Supreme Court powers must be curbed, say US Greens

“US Greens support increasing the number of justices as a way to dilute the current misbehavior of the court.” Following the death of Supreme Court Justice Ruth Bader-Ginsburg on 18 September, co-founder of the Green Party of New York Mark Dunlea explains how the US Greens want democracy to move forward.  

Inside the Supreme Court, USA
Mark Dunlea

While the Green Party believes that the Democrats in the US Senate should – but probably won’t – use all their procedural powers to delay the replacement of the late Supreme Court Justice Ruth Bader Ginsburg until the next President has been installed, more fundamental changes are needed to reign in the powers of the unaccountable, unelected “super-legislative council of lifers.”

The issue of Supreme Court Justice nominations is routinely exploited by the Democrats to pressure liberal voters to support their presidential candidates, particularly on the issue of abortion, despite their consistent shortcomings on progressives causes. What the Democrats don’t tell people is that they have allowed the Court to evolve into a far more powerful and reactionary body than the founders ever imagined.

The Greens want the Democrats to curb the Court’s powers if they sweep the November elections, something that Obama didn’t do 12 years ago when the Democrats controlled the White House and both houses of Congress. Even if the Democrats select the next Justice, the conservatives would still have a 5-4 majority.

The constitution gives the Supreme Court original jurisdiction over a limited number of matters, mainly relating to suits between states. Its appellate powers are subject to the “exception and regulations” enacted by Congress. The Greens would remove their power to overturn federal legislation, or at a minimum require a super majority. Congress also has the power to legislate to reverse court decisions such as restoring the pre-clearance provision in the Voting Rights Act and codify Roe v. Wade on abortion.

Many Greens advocate term limits on the Justices rather than allowing them to continue to serve for life. They would support increasing the number of justices as a way to dilute the current misbehavior of the court.

The Supreme Court has always been an undemocratic institution, primarily protecting the property rights and powers of the rich and powerful. The Court has repeatedly expanded corporate power, ruling to allow them to buy elections as a form of free speech and giving them the rights but not the responsibilities of individuals.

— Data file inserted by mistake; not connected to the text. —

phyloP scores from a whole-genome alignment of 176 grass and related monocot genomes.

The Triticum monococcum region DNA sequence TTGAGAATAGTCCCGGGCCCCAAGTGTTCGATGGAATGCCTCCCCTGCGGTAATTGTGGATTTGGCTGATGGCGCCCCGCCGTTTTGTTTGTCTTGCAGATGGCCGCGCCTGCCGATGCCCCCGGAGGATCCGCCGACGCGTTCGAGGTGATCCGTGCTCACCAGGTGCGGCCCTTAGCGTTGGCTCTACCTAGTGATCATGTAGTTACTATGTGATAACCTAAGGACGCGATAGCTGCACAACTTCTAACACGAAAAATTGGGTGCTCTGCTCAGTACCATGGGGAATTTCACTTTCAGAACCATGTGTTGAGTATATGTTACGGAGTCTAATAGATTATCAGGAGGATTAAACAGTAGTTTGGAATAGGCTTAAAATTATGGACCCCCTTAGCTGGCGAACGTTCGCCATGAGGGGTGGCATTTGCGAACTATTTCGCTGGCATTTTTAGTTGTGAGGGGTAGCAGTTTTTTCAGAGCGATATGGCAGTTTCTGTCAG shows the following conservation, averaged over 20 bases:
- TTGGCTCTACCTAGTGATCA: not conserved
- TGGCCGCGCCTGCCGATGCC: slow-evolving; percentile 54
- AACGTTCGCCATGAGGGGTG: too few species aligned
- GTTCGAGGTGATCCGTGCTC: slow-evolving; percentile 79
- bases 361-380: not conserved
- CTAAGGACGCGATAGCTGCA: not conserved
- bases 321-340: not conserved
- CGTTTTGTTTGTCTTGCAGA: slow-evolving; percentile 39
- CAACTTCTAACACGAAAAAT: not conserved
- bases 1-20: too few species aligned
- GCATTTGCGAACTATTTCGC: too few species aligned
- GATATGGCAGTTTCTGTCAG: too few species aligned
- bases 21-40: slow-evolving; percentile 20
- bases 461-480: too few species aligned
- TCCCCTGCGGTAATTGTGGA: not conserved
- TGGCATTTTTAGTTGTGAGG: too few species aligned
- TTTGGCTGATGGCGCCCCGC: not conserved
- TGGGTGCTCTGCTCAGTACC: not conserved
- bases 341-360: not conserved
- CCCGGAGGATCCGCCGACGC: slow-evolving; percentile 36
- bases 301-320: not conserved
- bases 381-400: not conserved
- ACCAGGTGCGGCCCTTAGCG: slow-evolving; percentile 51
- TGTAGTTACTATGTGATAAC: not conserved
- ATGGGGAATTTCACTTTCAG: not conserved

Whatever legitimacy the Court had as a “council of senior constitutional experts” has been destroyed by its increasing partisanship, including installing Bush in the White House in 2000. Both major parties now just focus on packing the court rather than selecting based on judicial excellence.

While Greens applaud the role of Ginsburg as a feminist icon who struck down various legal suppression of women, they noted that much of her groundbreaking success were from her role as an activist, not as a Justice. 

While Ginsburg was a generally reliable vote in upholding several critical environmental laws, such as the power of the EPA to regulate carbon emissions, she surprisingly ruled in favor of the Atlantic Coast pipeline. She has ruled against indigenous rights and in support of fast-track deportation. She voted to allow the government to threaten the withdrawal of funding to punish universities that ban discriminatory job recruitment by the military and against paying overtime to Amazon warehouse workers. She also publicly dissed Colin Kaepernick’s refusal to stand for the national anthem at NFL games to protest police violence as “dumb and disrespectful.”

The recent Democrat appointees, including Ginsberg, have been neoliberals on economics who agree with the conservative Justices on corporate power. Like the rest of the body politic, the court has shifted far to the right, with the liberal bloc centrists based on historical standards. The present liberals would have been on the right in Earl Warren’s Supreme Court and the court is the most business-friendly in a century.

Mark Dunlea is a co-founder of the Green Party of New York